- Never leave your child unattended in a vehicle, even with the windows down.
- Teach children not to play in, on, or around cars.
- Always lock car doors and trunks — even at home — and keep keys out of children’s reach.
- Always make sure all child passengers have left the car when you reach your destination. Don’t overlook sleeping infants.
- When securing your child in a safety restraint system in a car that has been parked in the heat, check to make sure seating surfaces and equipment (child safety seat and safety belt buckles) aren’t too hot.
- Use a light covering to shade the seat of your parked car. Consider using shades on windows.
**Sources: U.S. Environmental Protection Agency, National Weather Service, National Highway Traffic Safety Administration, Federal Citizen Information Center, Washington State SAFE KIDS Coalition
Further, the Red Cross advises in addition to never leaving children or pets alone in enclosed vehicles, to:
- Stay hydrated by drinking plenty of fluids even if you do not feel thirsty. Avoid drinks with caffeine or alcohol.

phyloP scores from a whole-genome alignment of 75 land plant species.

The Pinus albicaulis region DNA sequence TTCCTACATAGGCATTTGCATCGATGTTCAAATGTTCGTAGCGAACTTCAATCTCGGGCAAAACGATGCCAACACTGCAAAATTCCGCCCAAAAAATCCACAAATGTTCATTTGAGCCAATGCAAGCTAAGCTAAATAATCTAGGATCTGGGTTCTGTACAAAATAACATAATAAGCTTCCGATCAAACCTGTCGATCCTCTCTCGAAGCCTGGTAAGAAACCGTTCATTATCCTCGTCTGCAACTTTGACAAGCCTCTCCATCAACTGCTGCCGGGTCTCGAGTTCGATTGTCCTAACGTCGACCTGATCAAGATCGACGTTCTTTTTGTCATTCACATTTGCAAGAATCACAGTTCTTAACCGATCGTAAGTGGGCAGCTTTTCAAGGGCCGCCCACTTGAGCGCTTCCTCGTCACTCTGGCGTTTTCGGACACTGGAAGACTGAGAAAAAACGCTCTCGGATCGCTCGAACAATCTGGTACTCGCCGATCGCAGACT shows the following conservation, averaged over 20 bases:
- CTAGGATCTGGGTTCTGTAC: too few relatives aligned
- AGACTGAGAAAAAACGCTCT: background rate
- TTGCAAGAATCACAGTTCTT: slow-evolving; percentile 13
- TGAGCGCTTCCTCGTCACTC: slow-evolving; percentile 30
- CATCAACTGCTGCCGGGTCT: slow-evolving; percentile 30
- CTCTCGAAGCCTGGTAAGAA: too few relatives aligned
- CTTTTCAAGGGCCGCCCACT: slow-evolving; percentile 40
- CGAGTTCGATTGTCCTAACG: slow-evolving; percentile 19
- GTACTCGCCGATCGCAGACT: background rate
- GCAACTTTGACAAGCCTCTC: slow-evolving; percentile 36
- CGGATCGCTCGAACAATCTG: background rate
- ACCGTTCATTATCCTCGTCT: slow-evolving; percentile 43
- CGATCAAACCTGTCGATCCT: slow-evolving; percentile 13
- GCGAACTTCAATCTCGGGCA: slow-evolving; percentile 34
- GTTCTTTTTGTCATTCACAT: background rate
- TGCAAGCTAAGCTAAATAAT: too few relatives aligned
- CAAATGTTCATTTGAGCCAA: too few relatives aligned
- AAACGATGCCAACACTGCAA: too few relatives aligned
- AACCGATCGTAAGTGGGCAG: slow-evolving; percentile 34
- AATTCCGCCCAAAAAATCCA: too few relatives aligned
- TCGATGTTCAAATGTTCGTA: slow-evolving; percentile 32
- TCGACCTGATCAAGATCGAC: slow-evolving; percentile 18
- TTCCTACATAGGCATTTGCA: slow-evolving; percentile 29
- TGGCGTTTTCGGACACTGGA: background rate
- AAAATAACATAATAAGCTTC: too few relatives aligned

- Eat small meals and eat more often.
- Avoid extreme temperature changes.
- Wear loose-fitting, lightweight, light-colored clothing. Avoid dark colors because they absorb the sun’s rays.
- Slow down, stay indoors and avoid strenuous exercise during the hottest part of the day.
- Postpone outdoor games and activities.
- Use a buddy system when working in excessive heat.
- Take frequent breaks if you must work outdoors.
- Check on family, friends and neighbors who do not have air conditioning, who spend much of their time alone or who are more likely to be affected by the heat.
- Check on your animals frequently to ensure that they are not suffering from the heat.
Signs of heat exhaustion include cool, moist, pale, ashen or flushed skin; headache; nausea; dizziness; weakness; and exhaustion.
- Move the person to a cooler environment with circulating air. Remove or loosen as much clothing as possible and apply cool, wet clothes or towels to the skin. Fanning or spraying the person with water also can help. If the person is conscious, give small amounts of a cool fluid such as a commercial sports drink or fruit juice to restore fluids and electrolytes. Milk or water may also be given. Give about 4 ounces of fluid every 15 minutes.
- If the person’s condition does not improve or if he or she refuses water, has a change in consciousness, or vomits, call 9-1-1 or the local emergency number.